Here's the scoop on what's happening in Federal Policy from the NCSD policy team.
While Senate Leader Mitch McConnell (R-KY) had previously stated that his goal was to have the Senate vote on an ACA replacement before the July recess (which means it would happen in the next two week), that seems less and less likely to occur. Two senior Republican Senators said publicly this week that they are not close to a bill and they hope to have action on an ACA replacement package completed by the end of July. However, there are rumors that the Senate have sent legislative language to the Congressional Budget Office for review, which typically occurs soon before a package is voted on on the floor of the Senate. No legislative language has been released publicly from the Senate. Senator McConnell has left the door open in public comments to the possibility of the Senate voting on a package even if he is unsure if they have the votes to pass it.
As a reminder, any package passed by the Senate needs to meet the (more narrow) requirements for Reconciliation– which require provisions to have impact on the budget and cannot be primarily oriented toward making policy change– so the legislation can pass with 51 votes. Additionally, should the Senate pass a bill that is different from the bill that the House passed earlier this Spring, the House of Representatives would either need to also pass the Senate package, or the differences would need to be worked out in a Conference Committee.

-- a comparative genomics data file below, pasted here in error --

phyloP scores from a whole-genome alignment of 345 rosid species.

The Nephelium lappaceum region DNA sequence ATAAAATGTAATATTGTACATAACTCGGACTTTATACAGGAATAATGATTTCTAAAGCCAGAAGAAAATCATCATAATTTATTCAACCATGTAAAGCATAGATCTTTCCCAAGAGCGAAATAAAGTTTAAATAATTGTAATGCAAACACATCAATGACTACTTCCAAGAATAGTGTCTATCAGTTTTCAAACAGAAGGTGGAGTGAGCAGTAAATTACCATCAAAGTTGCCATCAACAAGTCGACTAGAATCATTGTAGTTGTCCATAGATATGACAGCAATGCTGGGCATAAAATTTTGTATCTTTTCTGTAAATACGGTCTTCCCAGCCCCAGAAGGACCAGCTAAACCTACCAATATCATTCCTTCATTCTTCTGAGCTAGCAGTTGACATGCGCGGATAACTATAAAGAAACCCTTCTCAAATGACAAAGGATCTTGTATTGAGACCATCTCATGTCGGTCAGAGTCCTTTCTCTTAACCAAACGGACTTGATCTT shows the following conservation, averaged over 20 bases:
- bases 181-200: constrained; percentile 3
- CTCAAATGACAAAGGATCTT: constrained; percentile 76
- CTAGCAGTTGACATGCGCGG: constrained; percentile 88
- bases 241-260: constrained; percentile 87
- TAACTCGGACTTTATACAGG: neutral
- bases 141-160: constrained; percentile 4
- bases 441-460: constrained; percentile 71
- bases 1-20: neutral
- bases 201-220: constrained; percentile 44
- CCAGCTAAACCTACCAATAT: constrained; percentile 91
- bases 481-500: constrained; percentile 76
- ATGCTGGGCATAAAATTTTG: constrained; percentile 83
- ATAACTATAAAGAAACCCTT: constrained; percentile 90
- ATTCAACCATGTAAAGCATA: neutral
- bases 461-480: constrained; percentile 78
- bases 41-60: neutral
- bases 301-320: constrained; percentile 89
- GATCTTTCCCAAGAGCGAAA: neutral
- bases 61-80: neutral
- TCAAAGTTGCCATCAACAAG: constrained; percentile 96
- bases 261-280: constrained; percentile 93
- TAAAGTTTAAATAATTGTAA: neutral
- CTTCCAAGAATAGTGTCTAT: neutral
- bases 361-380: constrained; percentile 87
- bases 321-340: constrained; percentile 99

While neither chamber has passed an FY18 Budget Resolution (which sets the top line funding levels for the Appropriations bills), the House Appropriations Committee approved its fiscal 2018 Military Construction-VA spending bill Thursday by a unanimous voice vote, marking the first fiscal 2018 spending measure to be reported out of full committee in either chamber.
There is no indication at this time that the House is close to acting on other Appropriations bills, as there is still much discussion of what top-line funding level these bills should be written to. Sequestration is back in full effect in FY18, so the top-line number that is in current law for non-defense discretionary funding in FY18 is $2 billion less than FY17. In addition, there is a desire from both Members of Congress and the Administration to increase defense spending. However, members of both parties are saying this cannot come through cuts to non-defense spending, as the President has proposed. These types of comments lay the ground work for a possible biartisan deal on raising the top-line budget caps, which bodes well for all non-defense discretionary spending. What any deal would look like, when those negotiations would occur, and how any changes to the funding levels would be paid for for are still very large open questions, however.